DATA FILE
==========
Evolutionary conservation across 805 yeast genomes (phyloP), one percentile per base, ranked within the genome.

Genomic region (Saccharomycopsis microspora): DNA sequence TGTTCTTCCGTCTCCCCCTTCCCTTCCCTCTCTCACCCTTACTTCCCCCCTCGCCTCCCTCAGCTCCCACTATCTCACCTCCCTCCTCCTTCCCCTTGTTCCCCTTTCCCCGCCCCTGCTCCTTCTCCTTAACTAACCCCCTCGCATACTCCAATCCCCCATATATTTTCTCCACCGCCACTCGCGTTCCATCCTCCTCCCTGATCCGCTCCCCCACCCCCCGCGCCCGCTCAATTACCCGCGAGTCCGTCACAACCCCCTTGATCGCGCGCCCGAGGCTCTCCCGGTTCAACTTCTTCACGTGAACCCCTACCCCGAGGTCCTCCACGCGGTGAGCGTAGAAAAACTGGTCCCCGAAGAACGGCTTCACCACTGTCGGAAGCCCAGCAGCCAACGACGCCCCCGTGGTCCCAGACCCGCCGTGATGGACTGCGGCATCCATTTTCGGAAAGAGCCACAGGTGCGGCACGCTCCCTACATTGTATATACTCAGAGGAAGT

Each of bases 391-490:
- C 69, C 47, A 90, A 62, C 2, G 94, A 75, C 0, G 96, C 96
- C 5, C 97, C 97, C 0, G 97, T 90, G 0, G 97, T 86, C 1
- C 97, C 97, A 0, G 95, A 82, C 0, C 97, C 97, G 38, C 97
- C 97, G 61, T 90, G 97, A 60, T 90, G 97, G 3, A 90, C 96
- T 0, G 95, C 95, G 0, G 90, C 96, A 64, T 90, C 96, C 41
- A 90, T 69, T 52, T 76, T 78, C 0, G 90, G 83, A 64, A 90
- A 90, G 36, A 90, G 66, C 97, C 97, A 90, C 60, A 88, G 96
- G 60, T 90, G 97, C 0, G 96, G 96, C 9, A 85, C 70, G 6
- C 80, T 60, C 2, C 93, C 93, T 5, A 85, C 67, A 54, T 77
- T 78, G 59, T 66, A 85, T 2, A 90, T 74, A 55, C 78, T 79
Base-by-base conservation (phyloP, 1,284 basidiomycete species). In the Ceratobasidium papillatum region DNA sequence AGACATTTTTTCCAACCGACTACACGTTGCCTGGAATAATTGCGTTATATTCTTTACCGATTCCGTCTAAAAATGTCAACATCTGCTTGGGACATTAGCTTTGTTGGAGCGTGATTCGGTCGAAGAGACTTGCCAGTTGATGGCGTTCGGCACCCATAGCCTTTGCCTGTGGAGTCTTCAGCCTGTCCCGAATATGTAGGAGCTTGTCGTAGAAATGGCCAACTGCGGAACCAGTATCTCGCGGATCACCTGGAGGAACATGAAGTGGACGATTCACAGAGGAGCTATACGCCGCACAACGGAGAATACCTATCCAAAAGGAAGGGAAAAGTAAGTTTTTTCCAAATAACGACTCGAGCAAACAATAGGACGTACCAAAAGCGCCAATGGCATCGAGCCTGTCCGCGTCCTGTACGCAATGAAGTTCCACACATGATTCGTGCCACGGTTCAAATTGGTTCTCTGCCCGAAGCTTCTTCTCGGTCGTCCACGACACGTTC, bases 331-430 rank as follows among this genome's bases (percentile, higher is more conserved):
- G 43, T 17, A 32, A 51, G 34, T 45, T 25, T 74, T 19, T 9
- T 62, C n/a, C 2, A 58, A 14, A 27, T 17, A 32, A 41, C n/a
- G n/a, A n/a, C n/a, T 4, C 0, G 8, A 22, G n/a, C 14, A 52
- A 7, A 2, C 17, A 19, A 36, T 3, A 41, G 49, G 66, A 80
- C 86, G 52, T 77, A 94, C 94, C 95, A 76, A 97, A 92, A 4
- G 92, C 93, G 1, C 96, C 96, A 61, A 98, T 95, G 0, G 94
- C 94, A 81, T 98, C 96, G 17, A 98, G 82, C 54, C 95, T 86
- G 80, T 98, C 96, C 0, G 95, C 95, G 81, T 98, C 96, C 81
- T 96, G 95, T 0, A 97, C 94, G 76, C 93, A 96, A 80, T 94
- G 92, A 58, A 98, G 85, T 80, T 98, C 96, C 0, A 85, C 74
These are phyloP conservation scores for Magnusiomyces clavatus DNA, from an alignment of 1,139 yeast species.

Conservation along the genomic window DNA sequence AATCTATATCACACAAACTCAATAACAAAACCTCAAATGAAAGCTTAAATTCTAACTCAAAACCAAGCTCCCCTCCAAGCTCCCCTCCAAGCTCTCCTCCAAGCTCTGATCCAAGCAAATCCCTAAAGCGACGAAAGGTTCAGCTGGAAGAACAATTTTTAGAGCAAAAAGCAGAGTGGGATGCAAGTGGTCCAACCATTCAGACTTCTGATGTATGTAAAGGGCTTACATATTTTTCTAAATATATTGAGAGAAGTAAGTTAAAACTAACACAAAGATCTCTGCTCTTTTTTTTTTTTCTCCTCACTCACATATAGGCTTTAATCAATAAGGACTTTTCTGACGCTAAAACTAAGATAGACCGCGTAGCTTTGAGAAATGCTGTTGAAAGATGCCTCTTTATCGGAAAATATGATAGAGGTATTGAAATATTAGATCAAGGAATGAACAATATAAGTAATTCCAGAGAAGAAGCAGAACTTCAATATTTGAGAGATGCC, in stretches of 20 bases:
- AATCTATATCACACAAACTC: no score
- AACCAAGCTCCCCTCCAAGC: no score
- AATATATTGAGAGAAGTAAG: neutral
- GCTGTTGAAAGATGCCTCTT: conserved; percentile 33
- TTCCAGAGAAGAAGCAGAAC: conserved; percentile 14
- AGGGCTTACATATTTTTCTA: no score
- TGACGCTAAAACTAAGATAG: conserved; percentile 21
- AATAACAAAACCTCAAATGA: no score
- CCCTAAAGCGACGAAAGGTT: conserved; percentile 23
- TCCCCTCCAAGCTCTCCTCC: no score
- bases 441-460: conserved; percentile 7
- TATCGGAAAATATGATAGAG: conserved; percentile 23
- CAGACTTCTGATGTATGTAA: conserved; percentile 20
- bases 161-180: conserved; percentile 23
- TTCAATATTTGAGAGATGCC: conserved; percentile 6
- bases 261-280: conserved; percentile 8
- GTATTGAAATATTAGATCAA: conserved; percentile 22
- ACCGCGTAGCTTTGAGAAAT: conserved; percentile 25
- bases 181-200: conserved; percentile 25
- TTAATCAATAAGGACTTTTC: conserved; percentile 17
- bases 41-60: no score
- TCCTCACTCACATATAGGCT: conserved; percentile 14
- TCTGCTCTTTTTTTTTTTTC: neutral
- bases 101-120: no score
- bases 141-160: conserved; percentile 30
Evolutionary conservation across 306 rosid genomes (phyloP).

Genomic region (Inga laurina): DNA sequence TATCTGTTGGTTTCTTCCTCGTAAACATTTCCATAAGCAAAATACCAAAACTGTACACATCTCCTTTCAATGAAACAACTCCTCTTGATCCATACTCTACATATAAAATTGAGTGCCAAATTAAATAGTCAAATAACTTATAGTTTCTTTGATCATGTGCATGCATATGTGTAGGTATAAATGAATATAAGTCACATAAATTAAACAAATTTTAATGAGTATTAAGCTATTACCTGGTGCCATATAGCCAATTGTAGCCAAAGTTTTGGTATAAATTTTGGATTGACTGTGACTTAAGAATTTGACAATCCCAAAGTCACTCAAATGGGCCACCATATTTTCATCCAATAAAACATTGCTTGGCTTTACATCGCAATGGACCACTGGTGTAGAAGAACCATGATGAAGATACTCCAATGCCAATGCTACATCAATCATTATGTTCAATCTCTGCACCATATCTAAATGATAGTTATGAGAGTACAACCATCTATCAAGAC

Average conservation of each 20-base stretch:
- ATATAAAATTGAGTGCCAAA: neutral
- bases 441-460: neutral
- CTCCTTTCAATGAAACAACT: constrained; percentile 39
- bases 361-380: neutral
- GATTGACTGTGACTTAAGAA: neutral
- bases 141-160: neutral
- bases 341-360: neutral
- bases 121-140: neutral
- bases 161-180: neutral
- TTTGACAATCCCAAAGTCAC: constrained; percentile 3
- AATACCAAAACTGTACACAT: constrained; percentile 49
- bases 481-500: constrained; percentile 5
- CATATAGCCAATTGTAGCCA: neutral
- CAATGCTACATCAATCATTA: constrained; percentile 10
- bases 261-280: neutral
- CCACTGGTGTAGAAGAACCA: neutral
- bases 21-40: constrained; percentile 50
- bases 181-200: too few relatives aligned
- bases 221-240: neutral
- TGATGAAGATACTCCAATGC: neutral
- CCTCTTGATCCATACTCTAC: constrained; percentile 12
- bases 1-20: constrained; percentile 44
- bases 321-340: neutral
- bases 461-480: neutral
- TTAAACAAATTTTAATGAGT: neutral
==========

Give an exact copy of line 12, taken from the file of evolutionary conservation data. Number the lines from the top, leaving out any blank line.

- C 80, T 60, C 2, C 93, C 93, T 5, A 85, C 67, A 54, T 77